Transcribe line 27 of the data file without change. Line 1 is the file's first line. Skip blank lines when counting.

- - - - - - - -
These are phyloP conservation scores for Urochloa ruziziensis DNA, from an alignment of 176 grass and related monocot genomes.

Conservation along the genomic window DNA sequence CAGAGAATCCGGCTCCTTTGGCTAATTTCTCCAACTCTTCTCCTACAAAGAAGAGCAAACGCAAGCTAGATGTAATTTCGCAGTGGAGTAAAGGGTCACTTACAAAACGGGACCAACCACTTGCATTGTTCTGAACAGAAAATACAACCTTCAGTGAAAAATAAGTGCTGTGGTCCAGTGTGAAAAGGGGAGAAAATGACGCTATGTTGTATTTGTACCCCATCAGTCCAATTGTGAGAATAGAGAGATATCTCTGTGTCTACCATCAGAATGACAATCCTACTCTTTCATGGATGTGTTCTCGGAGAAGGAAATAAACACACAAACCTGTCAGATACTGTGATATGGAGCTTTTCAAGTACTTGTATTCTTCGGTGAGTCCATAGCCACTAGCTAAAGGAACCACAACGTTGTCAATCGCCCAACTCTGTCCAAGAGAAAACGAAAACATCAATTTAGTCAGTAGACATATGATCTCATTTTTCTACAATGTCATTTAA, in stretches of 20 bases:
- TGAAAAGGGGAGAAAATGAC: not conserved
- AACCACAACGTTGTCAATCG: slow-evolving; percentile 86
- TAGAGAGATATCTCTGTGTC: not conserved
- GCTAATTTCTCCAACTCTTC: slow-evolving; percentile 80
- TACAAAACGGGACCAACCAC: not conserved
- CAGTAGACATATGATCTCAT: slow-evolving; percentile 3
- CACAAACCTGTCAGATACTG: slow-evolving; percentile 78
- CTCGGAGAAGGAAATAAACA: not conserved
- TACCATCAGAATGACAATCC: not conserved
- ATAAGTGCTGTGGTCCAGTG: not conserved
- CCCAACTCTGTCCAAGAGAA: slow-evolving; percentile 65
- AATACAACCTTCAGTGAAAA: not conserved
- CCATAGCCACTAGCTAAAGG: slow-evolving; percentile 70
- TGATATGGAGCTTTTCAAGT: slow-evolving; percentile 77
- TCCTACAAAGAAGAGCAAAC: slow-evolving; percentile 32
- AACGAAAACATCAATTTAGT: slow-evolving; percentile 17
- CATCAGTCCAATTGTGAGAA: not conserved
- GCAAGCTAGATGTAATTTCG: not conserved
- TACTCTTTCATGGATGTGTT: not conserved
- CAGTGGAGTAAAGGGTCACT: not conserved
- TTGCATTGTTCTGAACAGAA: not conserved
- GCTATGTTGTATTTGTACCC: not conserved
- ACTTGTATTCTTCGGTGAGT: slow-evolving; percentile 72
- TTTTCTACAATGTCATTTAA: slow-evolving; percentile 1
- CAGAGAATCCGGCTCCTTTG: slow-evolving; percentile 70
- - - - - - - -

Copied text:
- CAGAGAATCCGGCTCCTTTG: slow-evolving; percentile 70